In 1976, Gerald Ford was president, the Apple Company was formed, and Carmen Z. Lara (BBA ’75) was working her first job out of college as an accountant in a Rio Grande Valley firm.
What a year that was for Lara, who began her career at a male-dominated accounting firm, where one of her bosses once told her that it was likely most clients would not want to deal with her because she was Hispanic and a woman.
“Yes, it was a man’s world then,” she said. “I remember the office was all men and very few women and Hispanics. I even recall when they would bring CPAs from other parts of the country because there were none in the Valley at that time.”
Lara said she can still remember that comment and how it motivated her to take the exam to earn her CPA license in 1985.
“When I graduated I never sat for the CPA exam. I didn’t think I could pass it because I was Hispanic,” Lara said. “When I passed all the parts of the exam and passed it before several of my peers did, I realized I had it in me to do it.”
Since May 1976, Lara has remained with the same accounting firm in McAllen, Texas, which has gone through several name changes and personnel, but she has stayed and is now a partner in Ewing, Lara & Company P.C. Her business partner Jack Ewing (BS ’76), also a UTPA alum and former Bronc baseball player from Nederland, Texas, has been with the firm since 1977.
“He’s the visionary and I’m the numbers person,” she said.
Not bad for a girl from San Juan, Texas, who grew up on the poor side of town. One of five siblings, Lara said her father passed away when she was five years old leaving her mother a widow at the age of 35. Lara said she knew she was poor growing up, but never realized how impoverished they were until she attended elementary school on the other side of the tracks and saw how others lived – nice homes, vehicles, toys, etc.
“I thought to myself ‘holy smokes I don’t have anything,’” she said.
Lara was also no stranger to working in the fields and picking cotton, which was the norm for a lot of Rio Grande Vallley families back then and for many today. Her experiences in the fields and seeing how her family struggled to stay afloat made Lara realize she needed to get a higher education to get herself and family out of the hole they were in.
“I was the first of my family to go through school and get a college degree. I feel like I have done a lot,” she said. “I’m thankful to UTPA. If it hadn’t been for UTPA I would not have gotten an education. We were very fortunate to have the school in our backyard.”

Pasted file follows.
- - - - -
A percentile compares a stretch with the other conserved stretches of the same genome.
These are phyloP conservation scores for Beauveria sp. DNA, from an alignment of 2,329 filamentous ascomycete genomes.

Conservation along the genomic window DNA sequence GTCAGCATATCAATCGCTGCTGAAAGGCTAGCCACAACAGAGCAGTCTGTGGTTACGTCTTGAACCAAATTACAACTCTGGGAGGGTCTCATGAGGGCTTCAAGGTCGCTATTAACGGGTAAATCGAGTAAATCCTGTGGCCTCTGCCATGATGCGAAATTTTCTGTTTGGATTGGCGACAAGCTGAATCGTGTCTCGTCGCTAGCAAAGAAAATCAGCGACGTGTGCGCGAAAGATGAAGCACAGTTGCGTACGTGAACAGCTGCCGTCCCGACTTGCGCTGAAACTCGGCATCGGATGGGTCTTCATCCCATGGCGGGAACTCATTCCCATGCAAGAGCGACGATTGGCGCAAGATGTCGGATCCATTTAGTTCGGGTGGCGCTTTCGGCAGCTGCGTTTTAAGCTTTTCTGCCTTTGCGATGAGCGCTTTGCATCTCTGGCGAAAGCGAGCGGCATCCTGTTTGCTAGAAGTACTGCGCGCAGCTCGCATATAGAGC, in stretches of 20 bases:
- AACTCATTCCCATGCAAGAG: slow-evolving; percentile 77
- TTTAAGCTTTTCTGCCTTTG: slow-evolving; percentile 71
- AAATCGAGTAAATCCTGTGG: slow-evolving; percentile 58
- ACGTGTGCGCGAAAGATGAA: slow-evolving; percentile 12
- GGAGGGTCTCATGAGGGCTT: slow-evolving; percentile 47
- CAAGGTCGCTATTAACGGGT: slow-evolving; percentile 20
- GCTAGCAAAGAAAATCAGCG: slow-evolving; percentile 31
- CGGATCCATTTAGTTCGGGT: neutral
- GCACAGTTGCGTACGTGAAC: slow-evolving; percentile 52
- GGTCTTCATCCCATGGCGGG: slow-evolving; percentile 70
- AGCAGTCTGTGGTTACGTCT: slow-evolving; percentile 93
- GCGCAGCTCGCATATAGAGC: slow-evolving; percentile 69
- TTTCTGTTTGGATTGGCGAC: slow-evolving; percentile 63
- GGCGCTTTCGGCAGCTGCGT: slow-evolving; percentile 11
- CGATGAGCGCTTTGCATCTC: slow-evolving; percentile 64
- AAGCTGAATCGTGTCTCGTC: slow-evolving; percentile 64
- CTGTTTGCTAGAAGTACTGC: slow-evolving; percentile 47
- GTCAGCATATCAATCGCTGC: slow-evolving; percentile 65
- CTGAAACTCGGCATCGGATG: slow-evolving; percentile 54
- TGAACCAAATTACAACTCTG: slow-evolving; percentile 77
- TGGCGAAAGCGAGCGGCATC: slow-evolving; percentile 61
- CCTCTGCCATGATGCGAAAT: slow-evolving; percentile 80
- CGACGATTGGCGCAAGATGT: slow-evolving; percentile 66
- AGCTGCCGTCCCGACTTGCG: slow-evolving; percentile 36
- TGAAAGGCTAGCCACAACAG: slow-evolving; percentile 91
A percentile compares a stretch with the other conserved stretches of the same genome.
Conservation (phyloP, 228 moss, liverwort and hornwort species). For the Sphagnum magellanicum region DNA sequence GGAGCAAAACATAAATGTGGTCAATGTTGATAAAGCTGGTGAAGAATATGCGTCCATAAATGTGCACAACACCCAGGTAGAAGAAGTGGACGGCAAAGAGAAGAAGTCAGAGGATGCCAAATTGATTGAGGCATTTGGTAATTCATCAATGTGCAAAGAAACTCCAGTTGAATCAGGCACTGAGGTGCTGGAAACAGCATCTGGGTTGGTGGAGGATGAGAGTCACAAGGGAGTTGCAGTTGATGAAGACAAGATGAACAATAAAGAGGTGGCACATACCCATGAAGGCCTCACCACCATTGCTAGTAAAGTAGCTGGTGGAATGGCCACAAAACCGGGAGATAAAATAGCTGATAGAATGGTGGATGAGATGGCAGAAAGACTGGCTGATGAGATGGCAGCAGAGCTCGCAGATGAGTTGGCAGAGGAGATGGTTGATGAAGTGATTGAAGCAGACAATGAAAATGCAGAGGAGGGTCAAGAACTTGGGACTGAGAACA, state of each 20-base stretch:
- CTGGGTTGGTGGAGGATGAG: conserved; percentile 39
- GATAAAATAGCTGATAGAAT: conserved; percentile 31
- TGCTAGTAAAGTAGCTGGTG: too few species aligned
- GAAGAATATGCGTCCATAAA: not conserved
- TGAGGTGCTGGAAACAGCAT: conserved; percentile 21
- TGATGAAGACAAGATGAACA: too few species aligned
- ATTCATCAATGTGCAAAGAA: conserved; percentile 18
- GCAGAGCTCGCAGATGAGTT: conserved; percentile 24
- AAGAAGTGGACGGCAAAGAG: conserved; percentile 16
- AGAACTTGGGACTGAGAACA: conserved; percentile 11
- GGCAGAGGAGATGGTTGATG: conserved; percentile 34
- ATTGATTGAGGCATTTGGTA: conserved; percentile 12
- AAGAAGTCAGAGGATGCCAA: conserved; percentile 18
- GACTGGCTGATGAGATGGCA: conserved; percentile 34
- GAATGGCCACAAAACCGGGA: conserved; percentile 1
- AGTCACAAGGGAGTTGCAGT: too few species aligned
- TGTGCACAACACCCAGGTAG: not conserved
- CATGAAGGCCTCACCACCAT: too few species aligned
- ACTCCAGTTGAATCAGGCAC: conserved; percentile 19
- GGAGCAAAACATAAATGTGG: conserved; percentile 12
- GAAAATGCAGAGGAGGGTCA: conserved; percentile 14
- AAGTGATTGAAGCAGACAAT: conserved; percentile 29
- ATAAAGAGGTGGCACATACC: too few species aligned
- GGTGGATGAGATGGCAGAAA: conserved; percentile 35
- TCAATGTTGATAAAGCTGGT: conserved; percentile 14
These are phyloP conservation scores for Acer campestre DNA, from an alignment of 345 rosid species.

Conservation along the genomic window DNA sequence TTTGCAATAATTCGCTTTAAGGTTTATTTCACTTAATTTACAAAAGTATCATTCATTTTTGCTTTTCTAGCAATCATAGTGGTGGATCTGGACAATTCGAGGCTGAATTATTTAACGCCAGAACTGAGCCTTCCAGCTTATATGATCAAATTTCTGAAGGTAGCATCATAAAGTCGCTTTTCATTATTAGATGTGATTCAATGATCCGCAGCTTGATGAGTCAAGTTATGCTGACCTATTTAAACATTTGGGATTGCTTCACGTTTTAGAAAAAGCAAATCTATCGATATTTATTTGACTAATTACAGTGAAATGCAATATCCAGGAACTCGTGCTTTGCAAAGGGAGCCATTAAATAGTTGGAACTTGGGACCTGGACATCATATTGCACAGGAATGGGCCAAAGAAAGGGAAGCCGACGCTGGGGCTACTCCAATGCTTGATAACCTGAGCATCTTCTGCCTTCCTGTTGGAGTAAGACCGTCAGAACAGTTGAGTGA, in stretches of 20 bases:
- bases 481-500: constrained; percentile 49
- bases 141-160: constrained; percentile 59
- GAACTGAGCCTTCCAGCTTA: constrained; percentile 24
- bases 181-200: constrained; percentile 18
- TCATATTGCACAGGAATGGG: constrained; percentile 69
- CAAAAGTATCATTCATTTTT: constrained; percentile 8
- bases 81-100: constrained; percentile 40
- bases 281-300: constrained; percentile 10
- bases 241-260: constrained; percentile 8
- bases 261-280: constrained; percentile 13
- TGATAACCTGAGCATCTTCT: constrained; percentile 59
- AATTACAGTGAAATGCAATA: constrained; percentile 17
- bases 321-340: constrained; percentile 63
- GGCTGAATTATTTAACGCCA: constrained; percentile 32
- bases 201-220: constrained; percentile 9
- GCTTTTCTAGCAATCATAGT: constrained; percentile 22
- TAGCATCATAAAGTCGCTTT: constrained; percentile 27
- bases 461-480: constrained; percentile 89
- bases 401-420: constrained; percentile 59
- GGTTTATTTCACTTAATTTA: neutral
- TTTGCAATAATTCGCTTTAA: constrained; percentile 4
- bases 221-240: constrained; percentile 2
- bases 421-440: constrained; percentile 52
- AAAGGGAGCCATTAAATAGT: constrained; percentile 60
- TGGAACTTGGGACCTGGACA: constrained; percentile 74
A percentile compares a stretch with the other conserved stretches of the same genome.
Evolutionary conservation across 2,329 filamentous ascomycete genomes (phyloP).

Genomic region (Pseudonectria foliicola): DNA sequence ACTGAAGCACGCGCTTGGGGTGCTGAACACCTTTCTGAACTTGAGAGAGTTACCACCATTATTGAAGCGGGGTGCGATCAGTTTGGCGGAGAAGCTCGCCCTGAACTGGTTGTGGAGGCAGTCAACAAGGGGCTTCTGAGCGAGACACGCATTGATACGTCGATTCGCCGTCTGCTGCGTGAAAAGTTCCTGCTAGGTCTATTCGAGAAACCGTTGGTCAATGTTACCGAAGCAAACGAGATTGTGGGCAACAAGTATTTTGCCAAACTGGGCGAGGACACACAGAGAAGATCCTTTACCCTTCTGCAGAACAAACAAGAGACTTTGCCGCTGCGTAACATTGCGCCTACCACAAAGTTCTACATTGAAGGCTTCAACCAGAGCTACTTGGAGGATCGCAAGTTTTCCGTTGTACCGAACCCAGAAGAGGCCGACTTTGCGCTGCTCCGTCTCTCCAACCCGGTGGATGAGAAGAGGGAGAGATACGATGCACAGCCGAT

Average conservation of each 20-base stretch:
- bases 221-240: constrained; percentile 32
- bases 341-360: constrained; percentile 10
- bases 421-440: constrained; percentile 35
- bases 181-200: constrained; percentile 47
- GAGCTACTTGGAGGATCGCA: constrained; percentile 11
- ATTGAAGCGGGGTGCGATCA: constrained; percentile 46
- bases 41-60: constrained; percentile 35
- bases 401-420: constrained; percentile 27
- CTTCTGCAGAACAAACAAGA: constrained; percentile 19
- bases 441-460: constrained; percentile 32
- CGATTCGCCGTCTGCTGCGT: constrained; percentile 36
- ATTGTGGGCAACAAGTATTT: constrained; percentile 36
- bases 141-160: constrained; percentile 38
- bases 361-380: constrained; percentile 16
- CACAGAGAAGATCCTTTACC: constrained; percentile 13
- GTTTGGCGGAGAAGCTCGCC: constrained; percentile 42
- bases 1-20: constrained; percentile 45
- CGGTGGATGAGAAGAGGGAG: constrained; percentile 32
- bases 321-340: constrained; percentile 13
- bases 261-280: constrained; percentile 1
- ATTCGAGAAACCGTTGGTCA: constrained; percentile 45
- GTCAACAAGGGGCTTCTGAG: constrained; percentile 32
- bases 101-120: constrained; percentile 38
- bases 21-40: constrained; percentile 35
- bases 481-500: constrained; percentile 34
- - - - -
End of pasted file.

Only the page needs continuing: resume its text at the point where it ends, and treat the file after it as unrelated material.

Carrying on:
Today, Lara’s own children have followed in their mother’s footsteps and earned their degrees from UTPA. Her three children – Yvonne (BBA ’00), Belinda (BIS ’01), and Mario (BS ’10), who will be deploying to Afghanistan in January – all became Broncs and made their mother proud.
To show her gratitude to the University for all she and her family have accomplished, Lara joined the UTPA Alumni Association to help her alma mater with its future endeavors. Since joining, Lara has taken on a leadership role in the group as its new president.
“It wasn’t until I got involved with the Alumni Association that I realized how important it really is to give back to the University,” Lara said.
Lara said she tries to instill her love of UTPA in her own children and the 19 UTPA graduates and students who work in her firm too. As the Alumni Association’s new leader, Lara said her plans include increasing membership and awareness for the group, hosting more fundraising events for scholarships, and conducting community service projects as an organization.
“It is a very small step, but hopefully I’m going to lay a foundation that future alums will follow,” Lara said.
In addition, Lara hopes to recruit younger and more diverse members to the group.
“We’ve got a great board, but we need to continue to diversify the group,” she said. “I think younger alumni can bring fresh and innovative ideas to the table to make this a well-rounded board.”
So why join the UTPA Alumni Association? Lara said because alums are the backbone of the University and without them there would be no UTPA. Alumni are key to helping UTPA succeed in the future she said and “we need your help.”
“When asking alumni to join I always hear ‘what’s in it for me.’ It’s not about what’s in it for me, but about what we can do to improve the University together,” she said.
To learn more about the UTPA Alumni Association, call (956) 665-2500 or to become a member, visit www.utpaalumni.com.